• The boarding school experience is a unique one. I did not go to boarding school, but there were many boarding school kids who went to our college. They definitely carried themselves differently than the rest of us. I could never put my finger on whether it was because of the boarding school, the indifference of their parents or the great affluence that shaped them. I love being around my kids too much to even entertain that idea…plus we could never afford it!

  • @ Cathy – you are so right. travelling would be a much better (and cheaper) way to find oneself…
    @Sam – It comes faster than I thought. My older one is becoming a teenager..
    @Isabelle -It was a different time I suppose. Believe me, your Papy had a lucky escape. Some are traumatised for life…
    @ Elizabeth – Most kids usually do OK after a boarding school. They usually are quite tough. glad it went well for your cousin!
    @ Meagan – Same here!

  • I just love the time I have with my kids. I love watching them grow and I love being a part of their lives.

  • I can’t imagine sending my daughter off to boarding school at any time. I do understand that its “the thing” in Britain but I just can’t imagine. Found you through the Happy Monday Blog Hop and am now a follower. Love the blog

  • First let me say I love the term gobsmacked!
    I was telling my co-workers about this post. I found it so interesting. The prospect of not seeing my children for long periods is unfathomable. My daughter left for college and I miss her daily. I could not have let her go off at 10 when I could barely let her go at 19….anyway the only thing my co-workers and I could agree on was the thought of liking not having to cart our children off to their various activities. If they were away at boarding school their activities would probably be part of the curriculum.
    I love reading your blog its an education(for me) in cultural differences and it is so very interesting!

  • How did I miss this post?! Wonderful French eye on one of our very British things. Can’t believe the 10 year old who was aiming for boarding school to get her independence!
    Well I did it – I went away at 13, leaving my mother weeping (thanks to being stuck in Staffordshire, in a veritable desert of decent day schools). I was desperately homesick for a few months, missed my cat (although less my family!), but I had so many brilliant giggles with many of the wonderful women who are still my best friends today. Sometimes good things come out of the situations which seem dire from the outside.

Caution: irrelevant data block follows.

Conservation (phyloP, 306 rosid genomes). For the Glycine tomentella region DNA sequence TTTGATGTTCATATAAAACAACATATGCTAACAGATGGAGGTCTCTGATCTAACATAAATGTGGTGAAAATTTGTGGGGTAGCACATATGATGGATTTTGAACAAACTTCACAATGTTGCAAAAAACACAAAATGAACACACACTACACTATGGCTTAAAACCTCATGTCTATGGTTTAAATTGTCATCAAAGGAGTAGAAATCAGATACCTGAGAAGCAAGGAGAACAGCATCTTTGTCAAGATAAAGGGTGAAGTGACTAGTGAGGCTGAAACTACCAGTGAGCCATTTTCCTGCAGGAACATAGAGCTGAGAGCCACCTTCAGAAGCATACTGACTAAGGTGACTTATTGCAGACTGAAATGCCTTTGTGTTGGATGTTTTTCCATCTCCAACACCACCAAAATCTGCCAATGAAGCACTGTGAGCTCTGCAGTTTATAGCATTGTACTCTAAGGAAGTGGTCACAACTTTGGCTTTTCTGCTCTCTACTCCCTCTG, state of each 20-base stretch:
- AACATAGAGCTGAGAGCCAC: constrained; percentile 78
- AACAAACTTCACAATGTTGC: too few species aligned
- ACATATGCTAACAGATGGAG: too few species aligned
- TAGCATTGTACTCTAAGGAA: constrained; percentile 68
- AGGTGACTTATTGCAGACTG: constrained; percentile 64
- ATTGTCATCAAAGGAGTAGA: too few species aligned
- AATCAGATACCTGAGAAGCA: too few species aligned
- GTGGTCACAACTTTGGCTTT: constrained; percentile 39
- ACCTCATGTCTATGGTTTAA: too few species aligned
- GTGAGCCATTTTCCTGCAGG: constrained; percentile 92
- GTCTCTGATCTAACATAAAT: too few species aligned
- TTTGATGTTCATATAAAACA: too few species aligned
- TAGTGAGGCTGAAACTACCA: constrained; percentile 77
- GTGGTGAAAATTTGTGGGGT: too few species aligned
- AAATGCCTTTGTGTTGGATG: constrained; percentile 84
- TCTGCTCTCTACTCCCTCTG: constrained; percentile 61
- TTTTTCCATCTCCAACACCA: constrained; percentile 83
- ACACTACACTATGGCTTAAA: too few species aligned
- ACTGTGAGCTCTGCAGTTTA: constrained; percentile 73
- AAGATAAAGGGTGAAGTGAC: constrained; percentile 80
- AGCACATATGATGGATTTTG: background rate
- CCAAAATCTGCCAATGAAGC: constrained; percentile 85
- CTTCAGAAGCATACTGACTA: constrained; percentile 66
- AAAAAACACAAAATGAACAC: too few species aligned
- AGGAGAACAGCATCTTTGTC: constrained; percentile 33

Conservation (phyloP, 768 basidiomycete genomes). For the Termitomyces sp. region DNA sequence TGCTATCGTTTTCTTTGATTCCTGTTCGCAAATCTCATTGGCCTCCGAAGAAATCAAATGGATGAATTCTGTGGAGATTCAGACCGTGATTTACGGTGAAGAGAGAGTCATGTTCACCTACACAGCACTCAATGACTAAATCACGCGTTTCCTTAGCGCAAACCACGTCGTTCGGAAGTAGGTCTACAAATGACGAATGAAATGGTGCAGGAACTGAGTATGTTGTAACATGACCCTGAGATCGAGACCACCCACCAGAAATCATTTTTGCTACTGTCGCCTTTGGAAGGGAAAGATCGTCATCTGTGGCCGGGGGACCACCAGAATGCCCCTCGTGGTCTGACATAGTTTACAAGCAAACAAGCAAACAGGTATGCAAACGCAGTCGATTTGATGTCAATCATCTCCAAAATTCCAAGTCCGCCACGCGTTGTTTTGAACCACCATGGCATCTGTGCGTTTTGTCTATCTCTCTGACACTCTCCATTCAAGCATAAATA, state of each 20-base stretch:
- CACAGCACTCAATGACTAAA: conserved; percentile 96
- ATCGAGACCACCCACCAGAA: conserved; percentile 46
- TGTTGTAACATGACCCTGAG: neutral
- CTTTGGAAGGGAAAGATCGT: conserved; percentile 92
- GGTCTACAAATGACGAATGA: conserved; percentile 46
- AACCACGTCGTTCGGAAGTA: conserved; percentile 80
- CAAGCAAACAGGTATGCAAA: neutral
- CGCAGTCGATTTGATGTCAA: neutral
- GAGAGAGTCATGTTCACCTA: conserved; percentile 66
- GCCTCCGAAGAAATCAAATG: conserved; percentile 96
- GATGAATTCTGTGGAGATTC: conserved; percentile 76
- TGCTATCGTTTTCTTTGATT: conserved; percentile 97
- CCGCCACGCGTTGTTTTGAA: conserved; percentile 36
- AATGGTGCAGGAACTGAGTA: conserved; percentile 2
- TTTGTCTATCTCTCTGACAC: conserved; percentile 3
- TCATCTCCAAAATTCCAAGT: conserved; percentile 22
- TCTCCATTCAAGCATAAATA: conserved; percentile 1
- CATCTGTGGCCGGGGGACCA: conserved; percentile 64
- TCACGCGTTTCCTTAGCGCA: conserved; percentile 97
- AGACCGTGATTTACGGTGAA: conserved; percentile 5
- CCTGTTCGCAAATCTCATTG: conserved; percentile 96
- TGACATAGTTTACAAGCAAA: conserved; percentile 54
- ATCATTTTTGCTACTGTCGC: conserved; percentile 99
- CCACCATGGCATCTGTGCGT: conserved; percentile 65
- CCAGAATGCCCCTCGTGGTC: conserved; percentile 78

• @ Meryl – I love spending time with my kid, but between a job, a hubby, a business, time is sometimes scarce…I think I might be becoming British!!!
    @Yankee Texan – Looks like American Mums are like French Mums…
    @ Jenn – Thanks, I have to admit that it is a steep learning curve for me…Sending your kid to a boarding school might have its benefits (no more taxiing around London…)
    @ Accidental Londoner – You did it! Impressive! I love your comment about your cat (so very British :-)) I can’t help feeling a bit sad for your Mum…

  • I was a day pupil at a co-ed boarding school – around 20% of the students boarded, many of them Cantonese, and most of my friends were boarders as opposed to the day pupils. One of my friends there had been boarding since she was 3 (there’s a school in Cumbria which takes pupils as boarders from 3 to 14).
    I wasn’t aware it was just a British thing – most of our boarders weren’t British, many were German, three French, a couple of Japanese students and a couple of Americans – their parents all still lived in their home countries as did the parents of the Cantonese students. The British students were the children of ex-pats living in places like Korea, Dubai and Hong Kong.
    Only one of the British students I knew had parents still in Britain – they were, in fact, around 6 miles from the school – but he boarded because he preferred it.

  • This is a very interesting post. I have never understood the point of having children only to palm them off! The thought horrifies me of sending my child away. I know there are obvious reasons for some and particularly so for families in the forces etc, where disruption to schooling can be a problem. I am not surprised some Mums end up on anti depressants. Our kids aren’t little for long and then they are gone! so sad…